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Integers are whole numbers, that is numbers with no fractional part, such as 2, 83 and -3789.
Integers in Guile can be arbitrarily big, as shown by the following example.
(define (factorial n) (let loop ((n n) (product 1)) (if (= n 0) product (loop (- n 1) (* product n))))) (factorial 3) => 6 (factorial 20) => 2432902008176640000 (- (factorial 45)) => -119622220865480194561963161495657715064383733760000000000 |
Readers whose background is in programming languages where integers are limited by the need to fit into just 4 or 8 bytes of memory may find this surprising, or suspect that Guile's representation of integers is inefficient. In fact, Guile achieves a near optimal balance of convenience and efficiency by using the host computer's native representation of integers where possible, and a more general representation where the required number does not fit in the native form. Conversion between these two representations is automatic and completely invisible to the Scheme level programmer.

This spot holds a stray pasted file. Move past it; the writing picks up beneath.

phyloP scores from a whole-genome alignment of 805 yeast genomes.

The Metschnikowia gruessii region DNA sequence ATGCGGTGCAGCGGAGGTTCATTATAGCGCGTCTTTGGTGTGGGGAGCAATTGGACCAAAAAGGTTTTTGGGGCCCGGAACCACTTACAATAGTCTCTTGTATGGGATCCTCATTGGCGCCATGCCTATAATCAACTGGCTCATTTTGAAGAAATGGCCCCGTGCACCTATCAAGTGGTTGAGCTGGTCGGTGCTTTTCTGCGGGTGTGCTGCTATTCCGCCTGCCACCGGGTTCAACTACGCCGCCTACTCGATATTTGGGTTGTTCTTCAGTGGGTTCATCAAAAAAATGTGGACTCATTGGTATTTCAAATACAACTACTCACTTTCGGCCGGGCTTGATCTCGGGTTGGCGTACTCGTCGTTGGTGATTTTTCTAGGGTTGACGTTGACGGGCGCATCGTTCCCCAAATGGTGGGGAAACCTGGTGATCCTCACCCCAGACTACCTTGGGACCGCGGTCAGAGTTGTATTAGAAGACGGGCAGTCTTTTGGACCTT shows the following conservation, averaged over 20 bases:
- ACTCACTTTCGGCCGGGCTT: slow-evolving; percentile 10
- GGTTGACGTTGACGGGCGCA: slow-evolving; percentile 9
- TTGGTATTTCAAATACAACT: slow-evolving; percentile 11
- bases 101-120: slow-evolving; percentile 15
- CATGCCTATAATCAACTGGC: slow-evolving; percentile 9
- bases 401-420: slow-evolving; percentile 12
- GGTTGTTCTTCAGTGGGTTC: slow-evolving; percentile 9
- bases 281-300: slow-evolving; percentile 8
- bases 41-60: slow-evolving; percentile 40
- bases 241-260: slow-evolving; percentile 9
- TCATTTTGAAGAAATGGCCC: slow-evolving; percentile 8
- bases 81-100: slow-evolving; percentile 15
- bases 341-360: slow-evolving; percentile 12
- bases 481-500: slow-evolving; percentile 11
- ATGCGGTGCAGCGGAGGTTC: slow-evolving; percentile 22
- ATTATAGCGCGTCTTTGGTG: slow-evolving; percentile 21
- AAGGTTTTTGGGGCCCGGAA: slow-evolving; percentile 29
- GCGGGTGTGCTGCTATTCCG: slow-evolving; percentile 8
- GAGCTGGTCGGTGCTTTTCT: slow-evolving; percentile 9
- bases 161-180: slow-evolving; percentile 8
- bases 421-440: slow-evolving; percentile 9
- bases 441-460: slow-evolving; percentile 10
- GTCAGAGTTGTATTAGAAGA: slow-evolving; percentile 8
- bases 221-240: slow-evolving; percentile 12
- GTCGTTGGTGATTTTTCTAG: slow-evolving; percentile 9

#t
if x is an integer number, else #f
.
(integer? 487) => #t (integer? -3.4) => #f |
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